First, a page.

If you've found yourself unsure of the Apple Touch Bar, here are two ways to customize it, such that it will become an indispensable part of your work flow.
If there's been one polarizing aspect of the new MacBook Pro, it's the Touch Bar. What was supposed to revolutionize the world of laptop hardware found a mixed bag of reactions. I'll confess now to being skeptical. Even so, when I purchased my MacBook Pro, I went all in and included the Touch Bar.
There were a couple of reasons for this. First (albeit this one is a bit shallow of me), it just seemed like a cool idea. More importantly, it seemed like something that could be used as a pseudo replacement for the now forgotten Ubuntu Unity HUD. It's not an apples-to-apples comparison, but it's a way to gain a bit of extra efficiency while interacting with the desktop and applications.
What makes the Touch Bar a seriously viable tool is the ability to customize what it includes--some of this customization happens on a per-application basis. With that in mind, the feature actually becomes quite useful.
I want to show you two different ways to customize your MacBook Pro Touch Bar. Both are easy to do and can go a long way to make macOS even more user-friendly.
From within System Preferences
The first customizations you can take care of are from within System Preferences. Click on the Apple Menu | System Preferences. In the resulting window, click on Keyboard and then click on the Keyboard tab. Within this tab ( Figure A), you can select what the Touch Bar shows.
There are three options to choose from: App Controls with Control Strip, Expanded Control Strip, or App Controls. The App Controls with Control Strip offers the most options, so I recommend selecting that from the drop-down. The Control Strip offers buttons and options that interact with hardware (such as screen dimming, volume, Siri, etc.) These are buttons you will not find within app configuration.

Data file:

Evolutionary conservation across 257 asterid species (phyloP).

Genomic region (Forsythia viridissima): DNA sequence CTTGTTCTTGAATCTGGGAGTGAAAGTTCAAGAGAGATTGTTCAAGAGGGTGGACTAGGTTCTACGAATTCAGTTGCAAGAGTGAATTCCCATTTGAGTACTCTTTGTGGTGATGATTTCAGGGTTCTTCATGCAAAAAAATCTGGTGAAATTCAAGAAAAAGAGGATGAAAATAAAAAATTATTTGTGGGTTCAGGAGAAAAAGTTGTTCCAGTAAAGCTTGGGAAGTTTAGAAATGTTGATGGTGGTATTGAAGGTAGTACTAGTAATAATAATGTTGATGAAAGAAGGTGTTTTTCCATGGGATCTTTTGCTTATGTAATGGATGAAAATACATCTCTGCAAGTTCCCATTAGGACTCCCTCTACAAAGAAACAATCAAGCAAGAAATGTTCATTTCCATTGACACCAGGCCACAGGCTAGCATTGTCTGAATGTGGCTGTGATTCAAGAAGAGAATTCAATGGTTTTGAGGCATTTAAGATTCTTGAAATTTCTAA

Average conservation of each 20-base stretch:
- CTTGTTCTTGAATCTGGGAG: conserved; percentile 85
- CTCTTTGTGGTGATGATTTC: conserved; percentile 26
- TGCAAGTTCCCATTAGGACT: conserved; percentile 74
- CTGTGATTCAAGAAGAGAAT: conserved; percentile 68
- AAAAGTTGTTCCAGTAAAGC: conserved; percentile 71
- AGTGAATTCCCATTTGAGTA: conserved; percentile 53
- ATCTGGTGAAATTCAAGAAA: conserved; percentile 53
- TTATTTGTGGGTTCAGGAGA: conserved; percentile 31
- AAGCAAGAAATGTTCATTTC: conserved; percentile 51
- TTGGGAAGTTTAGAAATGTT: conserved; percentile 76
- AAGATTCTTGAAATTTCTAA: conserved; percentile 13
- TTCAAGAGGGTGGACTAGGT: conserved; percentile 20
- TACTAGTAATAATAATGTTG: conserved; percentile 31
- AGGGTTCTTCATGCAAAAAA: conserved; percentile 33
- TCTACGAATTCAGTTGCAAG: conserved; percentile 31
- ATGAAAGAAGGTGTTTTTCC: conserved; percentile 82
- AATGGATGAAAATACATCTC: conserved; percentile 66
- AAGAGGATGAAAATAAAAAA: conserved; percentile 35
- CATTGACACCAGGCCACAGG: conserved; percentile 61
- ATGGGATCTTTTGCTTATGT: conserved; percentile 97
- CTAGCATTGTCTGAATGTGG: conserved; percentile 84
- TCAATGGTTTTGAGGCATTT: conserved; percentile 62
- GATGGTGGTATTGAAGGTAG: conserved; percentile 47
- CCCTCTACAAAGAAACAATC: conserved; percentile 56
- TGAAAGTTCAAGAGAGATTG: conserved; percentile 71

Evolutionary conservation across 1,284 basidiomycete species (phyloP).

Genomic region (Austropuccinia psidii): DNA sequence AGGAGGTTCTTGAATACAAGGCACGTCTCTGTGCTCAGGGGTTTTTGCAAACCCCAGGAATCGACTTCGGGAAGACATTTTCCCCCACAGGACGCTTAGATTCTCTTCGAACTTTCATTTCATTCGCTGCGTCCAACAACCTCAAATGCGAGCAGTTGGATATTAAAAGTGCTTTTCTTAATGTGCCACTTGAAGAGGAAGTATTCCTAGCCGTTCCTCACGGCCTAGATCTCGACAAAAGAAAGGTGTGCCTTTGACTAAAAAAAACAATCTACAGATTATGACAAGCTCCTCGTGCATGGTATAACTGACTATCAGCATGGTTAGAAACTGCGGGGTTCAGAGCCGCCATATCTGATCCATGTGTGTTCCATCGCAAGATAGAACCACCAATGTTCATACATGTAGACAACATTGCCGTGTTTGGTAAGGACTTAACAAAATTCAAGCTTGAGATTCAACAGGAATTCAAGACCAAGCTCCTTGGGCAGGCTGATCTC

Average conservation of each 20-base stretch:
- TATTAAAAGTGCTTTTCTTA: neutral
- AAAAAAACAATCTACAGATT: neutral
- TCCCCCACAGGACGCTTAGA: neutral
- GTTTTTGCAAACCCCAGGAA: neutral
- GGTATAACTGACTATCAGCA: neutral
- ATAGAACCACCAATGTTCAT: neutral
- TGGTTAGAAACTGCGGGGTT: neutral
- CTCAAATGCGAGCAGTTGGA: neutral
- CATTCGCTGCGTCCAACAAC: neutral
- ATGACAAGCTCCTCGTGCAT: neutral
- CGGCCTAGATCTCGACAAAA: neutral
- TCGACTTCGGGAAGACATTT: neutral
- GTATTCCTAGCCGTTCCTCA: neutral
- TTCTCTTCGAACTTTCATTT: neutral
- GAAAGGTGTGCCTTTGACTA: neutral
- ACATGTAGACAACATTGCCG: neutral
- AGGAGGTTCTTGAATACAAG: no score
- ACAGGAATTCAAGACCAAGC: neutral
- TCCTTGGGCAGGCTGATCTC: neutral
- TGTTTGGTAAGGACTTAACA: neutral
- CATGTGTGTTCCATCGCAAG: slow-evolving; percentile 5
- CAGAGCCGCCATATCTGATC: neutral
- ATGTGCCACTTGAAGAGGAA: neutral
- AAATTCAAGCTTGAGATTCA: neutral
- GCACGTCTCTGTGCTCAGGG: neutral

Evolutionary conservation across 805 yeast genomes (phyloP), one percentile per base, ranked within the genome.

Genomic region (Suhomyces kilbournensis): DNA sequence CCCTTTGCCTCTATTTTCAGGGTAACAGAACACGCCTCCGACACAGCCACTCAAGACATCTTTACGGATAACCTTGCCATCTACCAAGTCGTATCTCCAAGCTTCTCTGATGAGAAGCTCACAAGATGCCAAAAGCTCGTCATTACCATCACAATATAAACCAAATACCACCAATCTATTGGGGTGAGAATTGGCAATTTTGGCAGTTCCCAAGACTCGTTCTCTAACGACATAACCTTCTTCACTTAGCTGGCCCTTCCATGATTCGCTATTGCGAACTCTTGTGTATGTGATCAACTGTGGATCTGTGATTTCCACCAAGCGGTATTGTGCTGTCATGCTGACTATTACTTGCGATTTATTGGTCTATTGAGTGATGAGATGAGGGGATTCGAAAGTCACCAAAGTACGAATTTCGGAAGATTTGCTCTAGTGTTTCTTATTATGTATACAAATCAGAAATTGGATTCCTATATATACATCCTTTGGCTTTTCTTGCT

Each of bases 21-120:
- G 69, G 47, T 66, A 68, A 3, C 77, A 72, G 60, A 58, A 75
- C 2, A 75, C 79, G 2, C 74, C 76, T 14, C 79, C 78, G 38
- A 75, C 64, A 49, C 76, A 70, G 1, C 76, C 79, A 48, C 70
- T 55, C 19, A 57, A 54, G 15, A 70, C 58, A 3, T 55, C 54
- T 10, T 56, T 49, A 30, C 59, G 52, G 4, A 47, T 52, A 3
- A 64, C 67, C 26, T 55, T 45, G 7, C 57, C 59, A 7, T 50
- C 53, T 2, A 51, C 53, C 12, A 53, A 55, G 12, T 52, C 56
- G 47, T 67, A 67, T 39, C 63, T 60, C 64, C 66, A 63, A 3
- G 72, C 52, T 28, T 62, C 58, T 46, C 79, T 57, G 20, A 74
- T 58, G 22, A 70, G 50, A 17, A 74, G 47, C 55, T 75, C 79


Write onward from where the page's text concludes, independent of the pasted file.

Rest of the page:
If you've opted to include the Control Strip in the Touch Bar, click Customize Control Strip near the bottom of the window. The resulting popup ( Figure B), allows you to drag any of the available items to the Touch Bar.
To add a button to Touch Bar, click and drag it from the bottom of the screen to the Touch Bar. To remove a button from the Touch Bar, move the cursor down to the Touch Bar, click on the button you want to remove (the cursor won't actually show in the Touch Bar, instead the buttons will highlight as you move the cursor over them) and drag the button to the screen.
When you're finished customizing the Control Strip, tap Done on the Touch Bar and your choices will be saved. Personally, I've removed Siri and added both Screenshot and Spotlight to the Control Strip.
From within apps
Close out of System Preferences and open an app. From the app menu, click View | Customize Touch Bar. The available Touch Bar customizations, for that app, will appear on the screen ( Figure C).
Adding app options to the Touch Bar is handled in the same fashion as are for the Control Strip--drag whatever you want from the available options to the Touch Bar and, when you're done, tap Done on the Touch Bar and you're good to go.
Where do you side?
As I said, I was skeptical at first. However, after a bit of customization, I've come to depend upon the Touch Bar to help bring even more efficiency to the MacBook Pro. If you've yet to find yourself on the positive side of the Touch Bar, make a few customizations and see if you don't wind up using it more and more. It might take a bit of tweaking to get it exactly as you need, but eventually you'll find that sweet spot and the Touch Bar will become your most efficient BFF.
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